"When it comes to whisky, people do want reassurance that at the end of the day what we're talking about is whisky," Moore tells just-drinks. "However, there has got to be some dynamism in the way that message is put across."
With regard to the Ballantine's 12 year-old offering, it is a more coherent message globally that is required. The whisky is sold in three different bottles around the world, a marketing strategy that Moore concedes is "a mess".
"Ballantine's should have a credible, cohesive 12-year-old and it just doesn't make sense to have different packaging for different markets," he says. "The 12 is not as developed as it could be."
Ballantine's 17-year-old, despite its popularity in markets like South Korea, has "suffered from not having a real clear piece of communication to take the brand forward", Moore says. He adds: "Ballantine's is ripe for rejuvenation. We are going to go back to the brand's truths."
For Pernod, Ballantine's brand "truths" are those words often used by spirits producers - authenticity, flair, integrity, elegance. But how does this differentiate the brand from Chivas? Moore says the brands are "very different".
"We think the brands are very different, in terms of where they come from and the personality of the brands - and the consumer thinks so as well," he says. "Chivas is more of an extrovert, while Ballantine's is a bit more reserved, there's less of that showy element about it. The brands appeal to different types of people and people drink them on different occasions."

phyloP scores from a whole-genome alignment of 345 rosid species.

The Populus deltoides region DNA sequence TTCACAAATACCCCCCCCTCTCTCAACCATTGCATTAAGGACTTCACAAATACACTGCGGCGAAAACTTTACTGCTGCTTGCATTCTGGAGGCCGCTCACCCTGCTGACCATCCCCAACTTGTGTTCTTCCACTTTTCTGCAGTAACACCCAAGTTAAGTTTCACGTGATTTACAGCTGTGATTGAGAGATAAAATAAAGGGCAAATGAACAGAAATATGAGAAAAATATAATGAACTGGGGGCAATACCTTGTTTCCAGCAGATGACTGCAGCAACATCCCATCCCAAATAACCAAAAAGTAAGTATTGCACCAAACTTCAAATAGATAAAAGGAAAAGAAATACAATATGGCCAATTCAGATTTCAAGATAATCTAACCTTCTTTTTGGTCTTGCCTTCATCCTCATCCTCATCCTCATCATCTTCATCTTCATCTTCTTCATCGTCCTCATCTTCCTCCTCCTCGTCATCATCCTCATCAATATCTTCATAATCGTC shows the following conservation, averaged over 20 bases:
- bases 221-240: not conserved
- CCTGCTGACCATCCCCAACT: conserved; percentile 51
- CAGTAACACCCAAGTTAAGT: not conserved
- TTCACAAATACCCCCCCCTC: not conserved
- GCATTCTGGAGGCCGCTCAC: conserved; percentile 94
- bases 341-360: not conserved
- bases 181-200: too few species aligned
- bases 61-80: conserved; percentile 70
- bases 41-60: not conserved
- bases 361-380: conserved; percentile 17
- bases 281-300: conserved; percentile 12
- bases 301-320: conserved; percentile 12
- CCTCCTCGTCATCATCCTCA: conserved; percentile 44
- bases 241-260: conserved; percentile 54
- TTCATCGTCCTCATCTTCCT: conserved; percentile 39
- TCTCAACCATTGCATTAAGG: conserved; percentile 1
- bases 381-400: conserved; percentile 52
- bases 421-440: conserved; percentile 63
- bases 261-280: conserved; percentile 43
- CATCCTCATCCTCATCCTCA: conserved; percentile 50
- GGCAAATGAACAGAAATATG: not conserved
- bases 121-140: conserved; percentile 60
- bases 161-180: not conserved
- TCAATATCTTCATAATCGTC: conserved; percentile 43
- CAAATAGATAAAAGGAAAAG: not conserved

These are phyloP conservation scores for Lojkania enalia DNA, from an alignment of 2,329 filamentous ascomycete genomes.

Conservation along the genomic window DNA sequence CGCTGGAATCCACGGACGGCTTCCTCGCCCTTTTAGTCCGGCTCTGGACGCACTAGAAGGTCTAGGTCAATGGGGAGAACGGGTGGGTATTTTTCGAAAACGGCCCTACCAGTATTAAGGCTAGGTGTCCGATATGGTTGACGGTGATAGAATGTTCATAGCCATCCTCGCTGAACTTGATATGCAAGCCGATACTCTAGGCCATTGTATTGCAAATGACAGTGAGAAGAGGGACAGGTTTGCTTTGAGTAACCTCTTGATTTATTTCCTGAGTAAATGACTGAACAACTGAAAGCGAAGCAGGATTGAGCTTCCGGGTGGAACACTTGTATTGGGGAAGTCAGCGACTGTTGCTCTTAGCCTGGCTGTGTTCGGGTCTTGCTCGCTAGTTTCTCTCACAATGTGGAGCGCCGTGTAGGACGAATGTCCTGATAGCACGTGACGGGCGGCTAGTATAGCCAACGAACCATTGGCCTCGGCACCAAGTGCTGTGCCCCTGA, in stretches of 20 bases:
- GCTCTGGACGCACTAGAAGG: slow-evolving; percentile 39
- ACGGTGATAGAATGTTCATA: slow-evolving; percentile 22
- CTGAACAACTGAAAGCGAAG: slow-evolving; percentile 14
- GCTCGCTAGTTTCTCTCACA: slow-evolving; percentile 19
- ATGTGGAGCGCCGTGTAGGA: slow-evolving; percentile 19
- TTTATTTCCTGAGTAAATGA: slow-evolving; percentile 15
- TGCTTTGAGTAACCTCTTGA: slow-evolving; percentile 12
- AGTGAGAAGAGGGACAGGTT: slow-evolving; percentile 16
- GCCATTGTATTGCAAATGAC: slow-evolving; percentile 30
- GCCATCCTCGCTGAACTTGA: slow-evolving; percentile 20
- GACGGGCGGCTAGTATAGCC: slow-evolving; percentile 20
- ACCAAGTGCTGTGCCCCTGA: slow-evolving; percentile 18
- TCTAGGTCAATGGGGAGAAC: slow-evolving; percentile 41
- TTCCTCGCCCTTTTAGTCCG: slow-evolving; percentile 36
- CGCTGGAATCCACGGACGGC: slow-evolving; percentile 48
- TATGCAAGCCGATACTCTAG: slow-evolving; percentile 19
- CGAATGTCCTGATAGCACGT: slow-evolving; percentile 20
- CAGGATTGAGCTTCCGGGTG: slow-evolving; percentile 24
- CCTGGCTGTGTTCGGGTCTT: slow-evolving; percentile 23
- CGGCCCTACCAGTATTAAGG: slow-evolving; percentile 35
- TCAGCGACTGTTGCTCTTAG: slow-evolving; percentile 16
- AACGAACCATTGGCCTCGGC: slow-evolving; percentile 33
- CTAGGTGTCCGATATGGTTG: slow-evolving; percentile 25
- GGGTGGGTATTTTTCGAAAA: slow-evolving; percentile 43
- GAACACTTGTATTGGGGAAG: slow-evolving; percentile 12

Moore admits that Ballantine's and Chivas are strong in different segments of the market but insists that Pernod would not look to keep the brands apart in certain countries. "Chivas clearly dominates in premium, while Ballantine's is stronger in standard but is also strong at the top end, in super-premiums."
He adds: "We wouldn't necessarily keep the brands geographically discrete but to some extent the brands do have their different areas of focus. Chivas is very important for us in the US and now in Asia, while Ballantine's is strong in Europe."
Pernod, Moore says, now feels it covers more bases in the wider Scotch whisky category. "Ballantine's is an attractive brand for us. The (Allied) acquisition gave us a major international brand and we can now compete in segments where we were once under-represented with Chivas."
But is a blended Scotch category that's in the doldrums really that attractive to Pernod? Moore likes to think so. "Standard is a very big segment and although we're a significant player in it, we don't dominate it. Even though the total market is flat to declining, we don't necessarily feel constrained by that. Ballantine's offers good synergies with our portfolio and gives us an opportunity to grow our standard business."
In a sense, Ballantine's is a sleeping giant. The world's third best-selling Scotch whisky has also become Pernod's number two spirit brand, behind only Ricard in terms of volumes. If Pernod does succeed in breathing life back into Ballantine's in a sector where consumers are switching from blends to single malts, it will be one of its most notable post-Allied achievements.